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Vitamin D

When summer is here, it is the right time for brief (less than 20 minutes) whole body exposure to sunshine. Your skin turns the sunshine into vitamin D. Other sources of vitamin D include cod liver oil and vitamin D3 supplements. Everyone knows that too much sun exposure can burn the skin but it seems that some doctors discourage any sun and still believe that vitamin D relates just to the health of bones. The truth is that vitamin D is responsible for so much more.
Research shows how adequate vitamin D levels can help prevent cancer and that there may be heart benefits as well. A Harvard research team led by Edward Giovannucci, M.D., Sc.D. showed a clear link between vitamin D deficiency and heart attack risk. In fact, the data revealed that heart attack risk might be cut in half when low vitamin D levels are doubled.

The optimal blood range for vitamin D is now considered by world experts to be at least 45-50 ng/ml (nanograms per millilitre). Some nutritionist like to see it even higher, in the range of 50 – 60 or more, depending on your overall health. Below 40 ng/ml is considered sub-optimal; below 30 ng/ml is deficient; below 20 ng/ml is now considered seriously deficient, and below 10 ng/ml places the patient at real risk, requiring prompt intervention.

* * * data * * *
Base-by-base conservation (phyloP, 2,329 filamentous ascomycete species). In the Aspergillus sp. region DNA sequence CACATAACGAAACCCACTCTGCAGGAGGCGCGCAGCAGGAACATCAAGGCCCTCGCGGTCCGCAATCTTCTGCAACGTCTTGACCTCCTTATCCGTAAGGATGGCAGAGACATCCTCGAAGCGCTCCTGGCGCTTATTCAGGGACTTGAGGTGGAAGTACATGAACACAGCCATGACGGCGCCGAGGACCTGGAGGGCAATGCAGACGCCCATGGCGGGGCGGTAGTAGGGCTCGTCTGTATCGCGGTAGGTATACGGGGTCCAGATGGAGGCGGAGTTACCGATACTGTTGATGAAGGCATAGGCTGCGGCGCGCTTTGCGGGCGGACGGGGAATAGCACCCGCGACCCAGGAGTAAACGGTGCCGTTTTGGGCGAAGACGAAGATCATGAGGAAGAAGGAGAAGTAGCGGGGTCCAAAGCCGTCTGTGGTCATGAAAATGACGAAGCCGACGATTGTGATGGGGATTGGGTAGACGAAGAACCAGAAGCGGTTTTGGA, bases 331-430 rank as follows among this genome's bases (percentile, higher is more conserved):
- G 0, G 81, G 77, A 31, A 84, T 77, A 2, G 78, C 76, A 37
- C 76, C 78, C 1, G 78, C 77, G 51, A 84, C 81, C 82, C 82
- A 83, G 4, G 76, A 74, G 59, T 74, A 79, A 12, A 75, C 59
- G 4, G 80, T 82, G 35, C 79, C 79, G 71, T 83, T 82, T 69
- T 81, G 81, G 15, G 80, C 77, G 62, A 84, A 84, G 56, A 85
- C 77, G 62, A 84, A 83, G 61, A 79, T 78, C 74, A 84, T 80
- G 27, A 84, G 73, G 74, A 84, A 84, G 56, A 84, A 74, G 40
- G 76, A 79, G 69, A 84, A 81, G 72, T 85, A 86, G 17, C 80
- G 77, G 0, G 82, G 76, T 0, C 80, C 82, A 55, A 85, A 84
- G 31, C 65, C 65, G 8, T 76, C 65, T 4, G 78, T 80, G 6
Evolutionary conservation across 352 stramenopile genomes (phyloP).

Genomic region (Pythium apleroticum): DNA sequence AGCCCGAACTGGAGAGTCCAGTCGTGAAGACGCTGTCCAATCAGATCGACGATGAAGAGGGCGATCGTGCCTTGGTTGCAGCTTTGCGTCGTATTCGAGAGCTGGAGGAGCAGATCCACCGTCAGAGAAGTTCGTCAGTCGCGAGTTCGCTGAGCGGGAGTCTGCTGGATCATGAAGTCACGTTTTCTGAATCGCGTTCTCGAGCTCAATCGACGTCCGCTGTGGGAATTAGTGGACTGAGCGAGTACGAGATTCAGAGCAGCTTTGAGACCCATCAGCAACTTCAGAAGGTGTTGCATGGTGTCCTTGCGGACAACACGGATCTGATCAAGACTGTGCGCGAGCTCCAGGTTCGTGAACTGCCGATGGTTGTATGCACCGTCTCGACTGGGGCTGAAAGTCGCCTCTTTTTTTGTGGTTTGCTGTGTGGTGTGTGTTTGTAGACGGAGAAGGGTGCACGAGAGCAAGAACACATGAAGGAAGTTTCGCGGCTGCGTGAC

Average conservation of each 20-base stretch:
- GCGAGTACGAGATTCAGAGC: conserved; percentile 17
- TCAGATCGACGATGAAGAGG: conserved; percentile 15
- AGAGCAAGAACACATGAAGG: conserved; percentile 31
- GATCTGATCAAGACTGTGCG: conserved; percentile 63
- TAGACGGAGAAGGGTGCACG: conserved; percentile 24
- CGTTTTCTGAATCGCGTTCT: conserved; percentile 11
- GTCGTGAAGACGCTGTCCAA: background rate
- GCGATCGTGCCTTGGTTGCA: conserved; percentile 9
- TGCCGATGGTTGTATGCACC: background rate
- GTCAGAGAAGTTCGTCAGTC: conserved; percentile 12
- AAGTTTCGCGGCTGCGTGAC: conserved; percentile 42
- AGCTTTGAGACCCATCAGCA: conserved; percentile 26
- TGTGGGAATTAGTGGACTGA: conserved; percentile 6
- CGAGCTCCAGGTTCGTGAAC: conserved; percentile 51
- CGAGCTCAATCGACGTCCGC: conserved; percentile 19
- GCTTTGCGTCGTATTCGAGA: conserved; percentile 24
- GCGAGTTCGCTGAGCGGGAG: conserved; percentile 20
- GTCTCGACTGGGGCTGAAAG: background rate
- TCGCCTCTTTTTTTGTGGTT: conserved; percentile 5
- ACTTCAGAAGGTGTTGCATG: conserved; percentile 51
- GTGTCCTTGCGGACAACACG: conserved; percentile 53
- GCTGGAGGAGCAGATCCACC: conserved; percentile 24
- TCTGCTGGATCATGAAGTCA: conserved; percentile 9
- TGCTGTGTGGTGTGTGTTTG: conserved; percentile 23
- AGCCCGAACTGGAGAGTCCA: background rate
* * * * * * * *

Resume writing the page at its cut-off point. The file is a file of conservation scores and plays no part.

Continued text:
Deficiency results in chronic illnesses, and is associated with muscle pain and weakness, and is a risk factor for cardiovascular disease. If you have high blood pressure or a family history of stroke or heart attack you should get your Vitamin D levels checked. Low levels of Vitamin D are implicated in autoimmune disorders, and in at least 16 different types of cancer, especially pancreatic, lung, breast, ovarian, prostate and colon cancers.
It would seem to be imperative that patients suffering from fatigue or any of the above mentioned conditions take charge of their own management and check their vitamin D status. Please feel free to talk to me before adding any new supplements to your daily regimen.
Dr Jeffrey Tucker works full time as a Nutrition Consultant and Chiropractor in the WLA area. (telephone: 310-473-2911). His website is www.DrJeffreyTucker.com
References:
“Vitamin D Deficiency”. Michael F Holick MD PhD; NEJM 2007:357:266-281; see also “Ultraviolet B and blood pressure”. Rolfdieter Krause, Michael Holick et al. Lancet 1998:352:709-710)
“Prevalence of Cardiovascular Risk Factors and the Serum Levels of 25-Hydroxyvitamin D in the United States”. David Martins et al. Arch Intern Med: 2007:167:1159-1165).

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